I talked with JP Bilbrey, President and CEO and Terry O’Day, SVP of Global Operations about the investment. Both say that the plant is an homage the company’s roots and founder, which is a warm, nice thought. More tangibly, what it does is reaffirm Pennsylvania’s role in the company’s chocolate manufacturing for North America. The plant employs technology never before seen in candy manufacturing, O’Day says, including highly automated IT systems designed to keep Hershey’s Kisses rolling off the lines 24 hours a day.
And while automation means fewer workers in the plant,(Hershey is training 700 of its 4,800 Pennsylvanian employees to run it) the company estimates that it will still produce $1 billion in economic gains for Pennsylvania over the course of five years — coming in the form of supplier contracts, payroll and related spending.
It may be cheaper to manufacture in other countries — and Hershey does, its playing a big game in emerging markets like India, China and Brazil — but when it comes to making chocolate there are other things to consider. For Hershey, that means access to fresh milk. Their West Hershey plant consumes between 300,000 and 350,000 gallons of milk a day — mostly from a 90-mile radius surrounding the plants. And they want short commutes for products to retailers.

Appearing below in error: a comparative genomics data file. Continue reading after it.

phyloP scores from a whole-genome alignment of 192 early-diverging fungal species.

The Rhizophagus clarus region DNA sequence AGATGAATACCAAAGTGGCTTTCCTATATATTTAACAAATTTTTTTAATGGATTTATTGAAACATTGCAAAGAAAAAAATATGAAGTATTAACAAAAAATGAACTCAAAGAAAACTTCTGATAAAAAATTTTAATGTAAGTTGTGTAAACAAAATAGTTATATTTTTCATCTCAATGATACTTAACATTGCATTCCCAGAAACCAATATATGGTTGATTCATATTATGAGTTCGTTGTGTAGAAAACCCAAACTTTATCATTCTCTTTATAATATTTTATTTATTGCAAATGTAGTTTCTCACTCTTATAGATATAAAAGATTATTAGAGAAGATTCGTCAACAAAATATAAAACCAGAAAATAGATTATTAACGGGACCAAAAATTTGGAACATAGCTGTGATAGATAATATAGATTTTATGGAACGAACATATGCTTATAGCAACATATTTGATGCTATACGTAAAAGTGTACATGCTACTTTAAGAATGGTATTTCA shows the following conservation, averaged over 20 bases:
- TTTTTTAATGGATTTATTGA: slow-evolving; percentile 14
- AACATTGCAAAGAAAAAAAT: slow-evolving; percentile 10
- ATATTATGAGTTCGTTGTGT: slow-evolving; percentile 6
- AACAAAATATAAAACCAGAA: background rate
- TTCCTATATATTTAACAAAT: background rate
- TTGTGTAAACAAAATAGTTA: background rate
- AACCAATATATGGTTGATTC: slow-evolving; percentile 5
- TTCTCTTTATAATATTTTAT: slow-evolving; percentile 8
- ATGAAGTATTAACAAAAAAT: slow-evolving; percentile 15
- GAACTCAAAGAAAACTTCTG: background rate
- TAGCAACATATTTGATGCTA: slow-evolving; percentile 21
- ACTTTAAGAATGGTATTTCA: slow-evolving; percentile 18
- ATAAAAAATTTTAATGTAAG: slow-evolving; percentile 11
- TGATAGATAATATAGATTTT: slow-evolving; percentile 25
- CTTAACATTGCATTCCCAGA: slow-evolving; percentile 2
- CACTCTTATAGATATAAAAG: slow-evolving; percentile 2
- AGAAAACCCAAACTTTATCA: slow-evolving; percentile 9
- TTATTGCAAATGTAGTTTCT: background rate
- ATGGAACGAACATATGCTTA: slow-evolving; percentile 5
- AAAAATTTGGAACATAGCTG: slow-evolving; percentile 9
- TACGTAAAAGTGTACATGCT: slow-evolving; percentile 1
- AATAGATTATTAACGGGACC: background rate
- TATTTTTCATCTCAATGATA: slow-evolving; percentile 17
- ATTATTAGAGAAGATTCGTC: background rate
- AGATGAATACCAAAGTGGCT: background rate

The new plant isn’t the only way Hershey is employing technology. Come candy seasons (Valentine’s Day, Halloween, Christmas) they now use a proprietary system to place orders for retailers — so they know how much of each Hershey’s product they should purchase. This alone would be unremarkable, but retailers have come to trust the system so thoroughly that Hershey now uses the system to order competitors’ products for retailers too. The combination of trust and efficiency has reaped the company serious rewards — their market cap that has doubled in the past five years, growing 20% in the past 12 months.
Bilbrey affirms that 80-90% of Hershey products consumed in the US are made in the US, and the company boasts more than a 40% share of the American chocolate market. In that sense, the new plant is part of Hershey’s broader strategy — to maintain, if not grow, share in the US, where it already has a prominent presence, while more or less ignoring another behemoth established market — Western Europe, where they see low growth, established competitors, loyal customers and high price of entry.
“We have outperformed our peer group in North America,” Bilbrey says. “And we see North America as a growth story. We worry about a lot of things, but we are optimistic about what is possible.”
That includes upping advertising, Bilbrey says that Hershey spends as much on advertising now as their entire category did in 2008 — Hershey now reinvests about 7% of net sales into advertising. More proof, he says, that the company believes that brighter days lie ahead for America and that Americans will be spending more of their disposable income on candy.